multiphase flow, and acoustics, as well as fluid-structure interaction problems. The experience and excitement of going from mathematical equations to beautiful computer graphics of some complex flow solution, and everything in between, is unique in science and engineering – after all you are simply manipulating a bunch of 0’s and 1’s!!!
This course offers an introduction to CFD with an emphasis on finnite-difference and, to a lesser extent finite-volume methods. It is comprehensive in that it begins with classication of PDEs and
basic representations of derivatives via finite-difference approximations and proceeds to consider discretizations for model PDEs, the Euler equations for inviscid ow, and the incompressible and compressible Navier-Stokes equations for viscous ows. Both basic and advanced methods, including introductions to high-order and advanced upwind schemes, are covered. A range of computer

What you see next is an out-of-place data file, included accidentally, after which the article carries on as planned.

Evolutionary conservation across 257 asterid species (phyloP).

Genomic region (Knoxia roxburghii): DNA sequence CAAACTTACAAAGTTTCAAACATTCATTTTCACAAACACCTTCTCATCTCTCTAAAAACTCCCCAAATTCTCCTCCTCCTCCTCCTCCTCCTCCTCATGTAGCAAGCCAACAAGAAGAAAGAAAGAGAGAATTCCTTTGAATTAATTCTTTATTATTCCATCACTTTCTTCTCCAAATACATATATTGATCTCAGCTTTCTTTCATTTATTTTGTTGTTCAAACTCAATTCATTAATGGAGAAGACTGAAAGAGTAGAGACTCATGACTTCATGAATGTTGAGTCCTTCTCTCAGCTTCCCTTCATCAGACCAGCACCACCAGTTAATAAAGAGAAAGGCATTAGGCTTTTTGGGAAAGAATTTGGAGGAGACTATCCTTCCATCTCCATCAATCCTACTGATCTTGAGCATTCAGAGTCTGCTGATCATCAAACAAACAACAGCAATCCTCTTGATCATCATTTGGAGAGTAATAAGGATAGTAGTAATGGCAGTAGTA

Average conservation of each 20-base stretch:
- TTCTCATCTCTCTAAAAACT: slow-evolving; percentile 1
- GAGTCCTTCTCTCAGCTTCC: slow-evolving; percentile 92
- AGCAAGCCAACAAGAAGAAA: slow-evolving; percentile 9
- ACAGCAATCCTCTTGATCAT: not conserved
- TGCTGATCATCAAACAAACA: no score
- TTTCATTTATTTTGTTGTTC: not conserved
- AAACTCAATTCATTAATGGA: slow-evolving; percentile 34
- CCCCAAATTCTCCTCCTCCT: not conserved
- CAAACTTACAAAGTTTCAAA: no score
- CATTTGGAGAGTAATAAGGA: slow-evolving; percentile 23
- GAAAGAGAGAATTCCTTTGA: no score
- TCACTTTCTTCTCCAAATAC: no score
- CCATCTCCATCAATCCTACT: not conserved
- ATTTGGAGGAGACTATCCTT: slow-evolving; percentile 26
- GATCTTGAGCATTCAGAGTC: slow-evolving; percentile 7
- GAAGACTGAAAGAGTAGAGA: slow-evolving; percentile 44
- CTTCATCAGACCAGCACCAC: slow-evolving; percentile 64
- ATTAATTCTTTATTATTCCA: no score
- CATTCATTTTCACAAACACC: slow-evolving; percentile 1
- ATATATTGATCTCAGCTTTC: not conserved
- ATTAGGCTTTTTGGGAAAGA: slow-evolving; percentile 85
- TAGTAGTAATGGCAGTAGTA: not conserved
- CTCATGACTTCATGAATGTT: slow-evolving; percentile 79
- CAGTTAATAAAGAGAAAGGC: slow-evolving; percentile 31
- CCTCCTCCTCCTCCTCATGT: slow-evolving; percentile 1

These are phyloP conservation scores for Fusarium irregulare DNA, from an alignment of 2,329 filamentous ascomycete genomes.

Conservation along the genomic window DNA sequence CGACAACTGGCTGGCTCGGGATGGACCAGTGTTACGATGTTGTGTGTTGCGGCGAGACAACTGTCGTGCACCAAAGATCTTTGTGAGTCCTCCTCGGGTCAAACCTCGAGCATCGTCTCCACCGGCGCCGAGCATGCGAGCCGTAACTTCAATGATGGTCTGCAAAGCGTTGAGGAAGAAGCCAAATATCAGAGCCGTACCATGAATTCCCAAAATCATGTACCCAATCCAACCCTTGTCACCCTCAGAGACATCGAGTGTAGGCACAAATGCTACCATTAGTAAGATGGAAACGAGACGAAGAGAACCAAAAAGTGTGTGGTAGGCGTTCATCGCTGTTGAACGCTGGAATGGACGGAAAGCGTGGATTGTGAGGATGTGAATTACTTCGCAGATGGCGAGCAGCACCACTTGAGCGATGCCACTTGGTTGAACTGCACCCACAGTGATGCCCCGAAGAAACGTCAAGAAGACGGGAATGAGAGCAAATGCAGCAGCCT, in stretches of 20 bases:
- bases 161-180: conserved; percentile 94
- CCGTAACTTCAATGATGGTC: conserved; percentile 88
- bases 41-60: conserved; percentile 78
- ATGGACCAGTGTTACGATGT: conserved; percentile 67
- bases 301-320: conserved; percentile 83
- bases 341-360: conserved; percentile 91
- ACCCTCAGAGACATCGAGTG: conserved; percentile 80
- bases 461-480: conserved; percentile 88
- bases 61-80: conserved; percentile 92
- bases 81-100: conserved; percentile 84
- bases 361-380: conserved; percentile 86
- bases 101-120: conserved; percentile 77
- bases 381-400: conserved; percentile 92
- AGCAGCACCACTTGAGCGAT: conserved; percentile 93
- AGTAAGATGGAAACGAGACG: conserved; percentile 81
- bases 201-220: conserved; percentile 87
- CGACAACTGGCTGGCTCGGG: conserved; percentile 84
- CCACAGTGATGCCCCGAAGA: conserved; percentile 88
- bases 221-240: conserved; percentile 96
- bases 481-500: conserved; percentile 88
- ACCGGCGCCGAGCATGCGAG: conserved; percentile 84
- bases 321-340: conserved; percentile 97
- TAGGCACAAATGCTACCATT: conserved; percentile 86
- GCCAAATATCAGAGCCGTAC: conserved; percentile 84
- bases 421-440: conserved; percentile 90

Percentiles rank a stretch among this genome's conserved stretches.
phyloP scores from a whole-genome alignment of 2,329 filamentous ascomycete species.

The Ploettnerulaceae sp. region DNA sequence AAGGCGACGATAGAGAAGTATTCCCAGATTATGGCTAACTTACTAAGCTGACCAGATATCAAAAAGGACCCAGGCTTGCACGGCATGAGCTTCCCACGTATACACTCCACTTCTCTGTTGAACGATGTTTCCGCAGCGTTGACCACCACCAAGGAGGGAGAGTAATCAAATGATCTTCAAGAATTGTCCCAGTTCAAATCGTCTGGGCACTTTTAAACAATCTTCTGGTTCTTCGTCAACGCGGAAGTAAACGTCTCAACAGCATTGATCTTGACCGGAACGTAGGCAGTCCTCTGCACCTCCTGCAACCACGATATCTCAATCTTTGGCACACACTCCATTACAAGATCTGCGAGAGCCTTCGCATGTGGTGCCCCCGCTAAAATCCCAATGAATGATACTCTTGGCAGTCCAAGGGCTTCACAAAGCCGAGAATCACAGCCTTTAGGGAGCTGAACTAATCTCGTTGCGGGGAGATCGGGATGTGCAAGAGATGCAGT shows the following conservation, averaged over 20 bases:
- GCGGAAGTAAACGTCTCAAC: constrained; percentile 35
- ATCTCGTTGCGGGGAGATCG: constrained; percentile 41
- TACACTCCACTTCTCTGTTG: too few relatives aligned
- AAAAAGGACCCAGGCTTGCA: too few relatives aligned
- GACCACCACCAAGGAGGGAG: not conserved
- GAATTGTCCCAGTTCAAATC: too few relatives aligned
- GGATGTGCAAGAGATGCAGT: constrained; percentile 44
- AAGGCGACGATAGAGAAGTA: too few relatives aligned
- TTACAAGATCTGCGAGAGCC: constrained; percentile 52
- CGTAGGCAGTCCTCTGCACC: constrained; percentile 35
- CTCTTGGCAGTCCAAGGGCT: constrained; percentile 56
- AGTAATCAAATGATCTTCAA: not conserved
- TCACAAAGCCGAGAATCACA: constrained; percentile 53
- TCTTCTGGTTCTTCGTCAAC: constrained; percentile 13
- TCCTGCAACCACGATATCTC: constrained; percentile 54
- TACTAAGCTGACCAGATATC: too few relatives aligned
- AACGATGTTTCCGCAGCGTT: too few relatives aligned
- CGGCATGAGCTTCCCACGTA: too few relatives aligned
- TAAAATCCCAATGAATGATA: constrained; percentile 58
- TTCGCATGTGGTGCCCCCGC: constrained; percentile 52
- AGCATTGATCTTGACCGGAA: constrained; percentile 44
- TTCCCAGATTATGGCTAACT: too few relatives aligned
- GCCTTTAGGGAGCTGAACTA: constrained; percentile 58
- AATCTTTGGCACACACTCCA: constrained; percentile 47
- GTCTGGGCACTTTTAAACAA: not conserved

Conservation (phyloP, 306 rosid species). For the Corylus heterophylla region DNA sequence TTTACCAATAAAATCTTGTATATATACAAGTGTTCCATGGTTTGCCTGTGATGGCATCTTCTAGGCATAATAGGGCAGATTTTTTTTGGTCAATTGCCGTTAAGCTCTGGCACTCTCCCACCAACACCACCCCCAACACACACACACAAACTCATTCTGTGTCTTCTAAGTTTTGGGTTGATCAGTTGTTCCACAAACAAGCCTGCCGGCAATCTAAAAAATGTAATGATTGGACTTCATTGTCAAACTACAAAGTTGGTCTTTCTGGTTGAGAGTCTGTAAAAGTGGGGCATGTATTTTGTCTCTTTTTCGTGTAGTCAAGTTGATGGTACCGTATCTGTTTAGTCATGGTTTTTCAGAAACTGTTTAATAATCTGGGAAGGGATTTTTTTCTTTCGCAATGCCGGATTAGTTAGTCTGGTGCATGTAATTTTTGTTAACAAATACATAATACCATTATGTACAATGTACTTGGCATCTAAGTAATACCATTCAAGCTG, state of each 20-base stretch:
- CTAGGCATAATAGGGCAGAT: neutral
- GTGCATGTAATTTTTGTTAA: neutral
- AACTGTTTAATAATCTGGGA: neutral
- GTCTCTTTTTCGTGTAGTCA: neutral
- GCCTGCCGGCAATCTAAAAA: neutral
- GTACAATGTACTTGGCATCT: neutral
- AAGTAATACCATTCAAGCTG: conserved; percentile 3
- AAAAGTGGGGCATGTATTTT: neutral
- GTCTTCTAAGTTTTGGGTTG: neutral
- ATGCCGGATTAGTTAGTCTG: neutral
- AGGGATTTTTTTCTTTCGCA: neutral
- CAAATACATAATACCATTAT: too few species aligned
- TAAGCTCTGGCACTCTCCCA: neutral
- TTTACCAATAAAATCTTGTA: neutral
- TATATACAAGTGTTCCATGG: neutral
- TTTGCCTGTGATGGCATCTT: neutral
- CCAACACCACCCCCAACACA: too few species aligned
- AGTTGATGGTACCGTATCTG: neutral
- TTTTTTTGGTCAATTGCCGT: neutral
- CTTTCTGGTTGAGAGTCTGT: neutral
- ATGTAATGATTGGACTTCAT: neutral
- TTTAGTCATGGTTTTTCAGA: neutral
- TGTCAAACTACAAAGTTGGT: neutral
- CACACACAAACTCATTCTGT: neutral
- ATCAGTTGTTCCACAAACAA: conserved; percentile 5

programming assignments are featured and oer a unique hands-on learning experience for the student. Exposure to modern programming languages like modern Fortran and Python and various open-source Linux tools/packages used for scientic computing and technical report writing, such as vi, gnuplot, LATEX, etc., as well as to advanced computer graphics visualization software packages, e. g. gnuplot, xmgrace, Tecplot, . . . , provides opportunities for further learning and greatly
enhancing your scientic computing skills.
Previous classes in fluid dynamics, numerical methods, and computer programming are recommended but the course is self-contained in that material related to these subjects will be covered